Integrative conjugative elements (ICE) are a diverse group of chromosomally integrated, self-transmissible mobile genetic elements (MGE) that are active in shaping the functions of bacteria and bacterial communities. Each type of ICE carries a characteristic set of core genes encoding functions essential for maintenance and self-transmission, and cargo genes that endow on hosts phenotypes beneficial for niche adaptation. An important area to which ICE can contribute beneficial functions is the biodegradation of xenobiotic compounds. In the biodegradation realm, the best-characterized ICE is ICEclc, which carries cargo genes encoding for ortho-cleavage of chlorocatechols (clc genes) and aminophenol metabolism (amn genes). The element was originally identified in the 3-chlorobenzoate-degrader Pseudomonas knackmussii B13, and the closest relative is a nearly identical element in Burkholderia xenovorans LB400 (designated ICEclc-B13 and ICEclc-LB400, respectively). In the present report, genome sequencing of the o-chlorobenzoate degrader Pseudomonas aeruginosa JB2 was used to identify a new member of the ICEclc family, ICEclc-JB2. The cargo of ICEclc-JB2 differs from that of ICEclc-B13 and ICEclc-LB400 in consisting of a unique combination of genes that encode for the utilization of o-halobenzoates and o-hydroxybenzoate as growth substrates (ohb genes and hyb genes, respectively) and which are duplicated in a tandem repeat. Also, ICEclc-JB2 lacks an operon of regulatory genes (tciR-marR-mfsR) that is present in the other two ICEclc, and which controls excision from the host. Thus, the mechanisms regulating intracellular behavior of ICEclc-JB2 may differ from that of its close relatives. The entire tandem repeat in ICEclc-JB2 can excise independently from the element in a process apparently involving transposases/insertion sequence associated with the repeats. Excision of the repeats removes important niche adaptation genes from ICEclc-JB2, rendering it less beneficial to the host. However, the reduced version of ICEclc-JB2 could now acquire new genes that might be beneficial to a future host and, consequently, to the survival of ICEclc-JB2. Collectively, the present identification and characterization of ICEclc-JB2 provides insights into roles of MGE in bacterial niche adaptation and the evolution of catabolic pathways for biodegradation of xenobiotic compounds.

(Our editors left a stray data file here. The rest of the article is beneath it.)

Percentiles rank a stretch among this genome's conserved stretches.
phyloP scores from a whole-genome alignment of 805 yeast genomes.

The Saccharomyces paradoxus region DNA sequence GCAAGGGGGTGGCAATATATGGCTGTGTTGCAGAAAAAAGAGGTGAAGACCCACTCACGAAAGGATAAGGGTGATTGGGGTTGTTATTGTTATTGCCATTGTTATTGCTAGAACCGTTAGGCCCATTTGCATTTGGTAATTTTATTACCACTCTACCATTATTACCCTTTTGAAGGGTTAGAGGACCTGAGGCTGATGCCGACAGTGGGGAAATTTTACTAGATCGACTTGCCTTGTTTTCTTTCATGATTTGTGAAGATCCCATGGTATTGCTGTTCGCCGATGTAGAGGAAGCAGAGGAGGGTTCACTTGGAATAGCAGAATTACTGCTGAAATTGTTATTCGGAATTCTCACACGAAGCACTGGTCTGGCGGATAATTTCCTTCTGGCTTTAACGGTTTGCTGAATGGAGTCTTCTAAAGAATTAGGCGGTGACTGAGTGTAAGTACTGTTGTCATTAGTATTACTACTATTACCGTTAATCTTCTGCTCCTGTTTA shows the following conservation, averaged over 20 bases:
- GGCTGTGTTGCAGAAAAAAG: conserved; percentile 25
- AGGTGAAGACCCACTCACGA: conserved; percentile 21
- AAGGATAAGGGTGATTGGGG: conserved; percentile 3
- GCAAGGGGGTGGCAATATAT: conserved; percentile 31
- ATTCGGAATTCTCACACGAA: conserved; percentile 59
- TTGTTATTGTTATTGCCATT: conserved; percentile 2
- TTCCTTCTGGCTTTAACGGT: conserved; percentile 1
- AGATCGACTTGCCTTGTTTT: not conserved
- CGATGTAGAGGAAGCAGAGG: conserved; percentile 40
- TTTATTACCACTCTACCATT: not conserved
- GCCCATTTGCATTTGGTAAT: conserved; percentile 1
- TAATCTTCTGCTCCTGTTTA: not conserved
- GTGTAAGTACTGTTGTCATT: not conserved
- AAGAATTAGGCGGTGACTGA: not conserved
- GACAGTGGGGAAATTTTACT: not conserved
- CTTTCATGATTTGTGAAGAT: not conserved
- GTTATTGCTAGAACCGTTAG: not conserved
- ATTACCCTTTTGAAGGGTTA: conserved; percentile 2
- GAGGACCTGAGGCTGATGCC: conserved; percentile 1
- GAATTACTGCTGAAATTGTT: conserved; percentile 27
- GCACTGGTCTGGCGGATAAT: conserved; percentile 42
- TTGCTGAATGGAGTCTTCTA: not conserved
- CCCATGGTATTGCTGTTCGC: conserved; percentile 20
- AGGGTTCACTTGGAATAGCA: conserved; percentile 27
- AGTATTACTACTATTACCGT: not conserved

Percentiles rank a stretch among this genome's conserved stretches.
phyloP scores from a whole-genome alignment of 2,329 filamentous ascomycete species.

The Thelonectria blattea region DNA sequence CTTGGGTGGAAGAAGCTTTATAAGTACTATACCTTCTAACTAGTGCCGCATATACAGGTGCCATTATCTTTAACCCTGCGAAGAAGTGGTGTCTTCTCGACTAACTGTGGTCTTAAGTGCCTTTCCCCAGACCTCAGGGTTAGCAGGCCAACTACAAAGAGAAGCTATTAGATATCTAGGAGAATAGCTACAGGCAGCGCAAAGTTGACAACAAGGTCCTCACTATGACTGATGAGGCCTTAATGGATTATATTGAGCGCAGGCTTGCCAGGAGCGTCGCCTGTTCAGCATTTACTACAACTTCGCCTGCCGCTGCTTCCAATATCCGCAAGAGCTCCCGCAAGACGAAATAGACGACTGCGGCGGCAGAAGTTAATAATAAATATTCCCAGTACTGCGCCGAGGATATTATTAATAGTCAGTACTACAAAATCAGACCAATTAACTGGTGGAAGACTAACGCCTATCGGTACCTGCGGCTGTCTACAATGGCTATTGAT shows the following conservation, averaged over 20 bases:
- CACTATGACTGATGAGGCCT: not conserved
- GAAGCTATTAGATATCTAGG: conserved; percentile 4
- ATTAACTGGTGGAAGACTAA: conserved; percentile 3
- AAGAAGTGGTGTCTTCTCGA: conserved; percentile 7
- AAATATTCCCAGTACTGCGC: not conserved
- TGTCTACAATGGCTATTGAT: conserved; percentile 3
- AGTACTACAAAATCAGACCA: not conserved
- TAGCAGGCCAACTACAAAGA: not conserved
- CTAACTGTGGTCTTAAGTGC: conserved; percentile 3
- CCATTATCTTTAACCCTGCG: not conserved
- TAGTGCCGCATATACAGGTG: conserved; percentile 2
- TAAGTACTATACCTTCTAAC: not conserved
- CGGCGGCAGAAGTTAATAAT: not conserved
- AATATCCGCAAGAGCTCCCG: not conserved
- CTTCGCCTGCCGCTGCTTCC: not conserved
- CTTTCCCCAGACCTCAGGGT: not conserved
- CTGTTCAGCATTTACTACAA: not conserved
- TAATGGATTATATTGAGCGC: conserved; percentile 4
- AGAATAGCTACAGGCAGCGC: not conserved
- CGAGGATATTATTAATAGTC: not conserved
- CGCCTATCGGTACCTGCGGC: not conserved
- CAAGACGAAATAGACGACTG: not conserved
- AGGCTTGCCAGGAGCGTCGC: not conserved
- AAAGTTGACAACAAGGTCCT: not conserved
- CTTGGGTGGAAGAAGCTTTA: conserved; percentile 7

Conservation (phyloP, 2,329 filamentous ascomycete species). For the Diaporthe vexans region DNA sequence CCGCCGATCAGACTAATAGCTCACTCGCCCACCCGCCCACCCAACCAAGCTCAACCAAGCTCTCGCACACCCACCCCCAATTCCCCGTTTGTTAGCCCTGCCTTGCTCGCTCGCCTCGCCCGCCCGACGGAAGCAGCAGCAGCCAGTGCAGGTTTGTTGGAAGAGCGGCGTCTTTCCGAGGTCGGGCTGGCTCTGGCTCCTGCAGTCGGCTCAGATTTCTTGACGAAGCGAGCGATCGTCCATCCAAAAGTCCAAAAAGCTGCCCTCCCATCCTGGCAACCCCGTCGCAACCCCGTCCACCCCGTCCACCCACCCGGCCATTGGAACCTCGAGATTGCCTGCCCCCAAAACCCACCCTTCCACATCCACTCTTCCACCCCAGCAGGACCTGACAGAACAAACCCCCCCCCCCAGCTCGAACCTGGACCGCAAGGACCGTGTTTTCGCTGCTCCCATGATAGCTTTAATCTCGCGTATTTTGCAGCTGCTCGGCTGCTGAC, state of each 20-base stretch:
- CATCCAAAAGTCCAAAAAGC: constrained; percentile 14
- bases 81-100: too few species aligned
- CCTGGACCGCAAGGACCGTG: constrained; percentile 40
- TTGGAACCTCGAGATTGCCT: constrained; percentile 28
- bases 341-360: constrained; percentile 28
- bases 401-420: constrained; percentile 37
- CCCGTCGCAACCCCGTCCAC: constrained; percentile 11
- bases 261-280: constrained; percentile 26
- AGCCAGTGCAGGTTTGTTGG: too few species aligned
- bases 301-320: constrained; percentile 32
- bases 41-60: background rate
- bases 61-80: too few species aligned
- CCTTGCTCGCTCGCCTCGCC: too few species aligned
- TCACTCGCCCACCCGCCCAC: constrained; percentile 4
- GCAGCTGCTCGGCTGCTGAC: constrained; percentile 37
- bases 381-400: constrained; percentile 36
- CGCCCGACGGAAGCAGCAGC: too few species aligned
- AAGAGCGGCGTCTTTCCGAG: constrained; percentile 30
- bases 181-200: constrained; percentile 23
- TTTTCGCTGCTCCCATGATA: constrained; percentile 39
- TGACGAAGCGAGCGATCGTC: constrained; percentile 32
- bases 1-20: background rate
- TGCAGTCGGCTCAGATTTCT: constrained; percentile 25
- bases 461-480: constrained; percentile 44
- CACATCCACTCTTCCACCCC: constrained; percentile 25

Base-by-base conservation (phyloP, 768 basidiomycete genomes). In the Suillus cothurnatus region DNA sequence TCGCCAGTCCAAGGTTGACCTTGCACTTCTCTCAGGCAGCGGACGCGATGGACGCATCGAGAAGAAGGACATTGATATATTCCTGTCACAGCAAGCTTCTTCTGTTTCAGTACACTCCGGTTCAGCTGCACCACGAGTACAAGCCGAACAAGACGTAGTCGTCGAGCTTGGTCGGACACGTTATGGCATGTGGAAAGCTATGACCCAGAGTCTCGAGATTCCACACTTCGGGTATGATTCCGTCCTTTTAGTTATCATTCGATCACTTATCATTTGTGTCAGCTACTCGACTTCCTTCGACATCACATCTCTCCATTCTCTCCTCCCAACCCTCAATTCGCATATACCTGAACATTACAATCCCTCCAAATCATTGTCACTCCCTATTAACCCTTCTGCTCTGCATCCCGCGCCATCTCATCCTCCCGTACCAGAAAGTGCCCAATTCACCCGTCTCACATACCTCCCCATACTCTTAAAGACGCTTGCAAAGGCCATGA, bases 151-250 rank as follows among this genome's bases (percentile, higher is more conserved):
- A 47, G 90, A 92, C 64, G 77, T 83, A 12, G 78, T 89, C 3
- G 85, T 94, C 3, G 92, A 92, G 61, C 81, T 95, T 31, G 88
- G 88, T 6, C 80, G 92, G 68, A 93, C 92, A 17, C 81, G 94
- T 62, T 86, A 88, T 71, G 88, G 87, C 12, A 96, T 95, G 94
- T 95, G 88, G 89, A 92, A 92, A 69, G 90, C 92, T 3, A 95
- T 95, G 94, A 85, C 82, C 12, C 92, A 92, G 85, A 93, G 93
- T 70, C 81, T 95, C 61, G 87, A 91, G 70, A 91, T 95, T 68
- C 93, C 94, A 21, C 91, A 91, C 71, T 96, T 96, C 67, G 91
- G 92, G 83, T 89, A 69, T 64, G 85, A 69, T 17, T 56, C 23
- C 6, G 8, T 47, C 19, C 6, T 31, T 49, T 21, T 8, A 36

9.
J Pediatr Orthop ; 2017 10 18.
Artigo em Inglês | MEDLINE | ID: mdl-29049267

RESUMO

BACKGROUND: Medial epicondyle fractures are a common pediatric and adolescent injury accounting for 11% to 20% of elbow fractures in this population. This purpose of this study was to determine the variability among pediatric orthopaedic surgeons when treating pediatric medial epicondyle fractures. METHODS: A discrete choice experiment was conducted to determine which patient and injury attributes influence the management of medial epicondyle fractures by pediatric orthopaedic surgeons. A convenience sample of 13 pediatric orthopaedic surgeons reviewed 60 case vignettes of medial epicondyle fractures that included elbow radiographs and patient/injury characteristics. Displacement was incorporated into the study model as a fixed effect. Surgeons were queried if they would treat the injury with immobilization alone or open reduction and internal fixation (ORIF). Statistical analysis was performed using a mixed effect regression model. In addition, surgeons filled out a demographic questionnaire and a risk assessment to determine if these factors affected clinical decision-making. RESULTS: Elbow dislocation and fracture displacement were the only attributes that significantly influenced surgeons to perform surgery (P<0.05). The presence of an elbow dislocation had the largest impact on surgeons when choosing operative care (ß=-0.14; P=0.02). In addition, for every 1 mm increase in displacement, surgeons tended to favor ORIF by a factor of 0.09 (P<0.01). Sex, mechanism of injury, and sport participation did not influence decision-making. In total, 54% of the surgeons demonstrated a preference for ORIF for the included scenarios. On the basis of the personality Likert scale, participants were neither high-risk takers nor extremely risk adverse with an average-risk score of 2.24. Participant demographics did not influence decision-making. CONCLUSIONS: There is substantial variation among pediatric orthopaedic surgeons when treating medial epicondyle fractures. The decision to operate is significantly based on the degree of fracture displacement and if there is a concomitant elbow dislocation. There is no standardization regarding how to treat medial epicondyle fractures and better treatment algorithms are needed to provide better patient outcomes. LEVEL OF EVIDENCE: Level V.